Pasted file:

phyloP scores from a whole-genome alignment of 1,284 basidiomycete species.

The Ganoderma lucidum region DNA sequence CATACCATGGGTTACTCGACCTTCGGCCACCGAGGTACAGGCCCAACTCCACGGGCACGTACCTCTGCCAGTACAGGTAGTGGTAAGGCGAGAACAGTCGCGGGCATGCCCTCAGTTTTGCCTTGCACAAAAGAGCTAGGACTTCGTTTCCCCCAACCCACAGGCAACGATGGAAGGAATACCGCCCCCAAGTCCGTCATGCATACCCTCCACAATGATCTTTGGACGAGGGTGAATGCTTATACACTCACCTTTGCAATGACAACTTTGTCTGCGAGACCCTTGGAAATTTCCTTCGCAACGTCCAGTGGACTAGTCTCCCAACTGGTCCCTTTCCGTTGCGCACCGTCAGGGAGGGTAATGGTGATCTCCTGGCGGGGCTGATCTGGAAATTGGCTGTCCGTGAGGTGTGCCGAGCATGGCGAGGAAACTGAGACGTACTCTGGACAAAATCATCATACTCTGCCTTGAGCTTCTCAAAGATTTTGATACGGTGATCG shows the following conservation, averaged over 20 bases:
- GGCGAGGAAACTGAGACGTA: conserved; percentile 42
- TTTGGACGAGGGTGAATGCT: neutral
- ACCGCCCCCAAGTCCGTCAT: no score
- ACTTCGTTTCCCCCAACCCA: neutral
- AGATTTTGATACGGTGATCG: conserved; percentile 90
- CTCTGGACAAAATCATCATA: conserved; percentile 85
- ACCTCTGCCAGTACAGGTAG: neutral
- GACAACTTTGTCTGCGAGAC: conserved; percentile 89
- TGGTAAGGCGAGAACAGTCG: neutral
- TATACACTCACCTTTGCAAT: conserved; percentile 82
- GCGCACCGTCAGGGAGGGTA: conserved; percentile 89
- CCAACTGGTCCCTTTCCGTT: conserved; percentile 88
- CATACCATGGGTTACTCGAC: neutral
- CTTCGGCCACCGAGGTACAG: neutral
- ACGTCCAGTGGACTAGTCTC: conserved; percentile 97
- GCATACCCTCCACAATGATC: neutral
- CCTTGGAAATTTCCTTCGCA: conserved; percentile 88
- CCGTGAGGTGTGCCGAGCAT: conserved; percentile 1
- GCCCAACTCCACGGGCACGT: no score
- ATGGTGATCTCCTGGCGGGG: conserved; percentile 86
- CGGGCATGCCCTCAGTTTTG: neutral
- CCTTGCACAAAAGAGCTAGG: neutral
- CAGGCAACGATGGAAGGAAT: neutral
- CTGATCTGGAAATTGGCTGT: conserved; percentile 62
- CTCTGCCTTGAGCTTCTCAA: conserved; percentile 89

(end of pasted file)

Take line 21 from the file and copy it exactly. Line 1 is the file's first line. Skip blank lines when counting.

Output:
- GCCCAACTCCACGGGCACGT: no score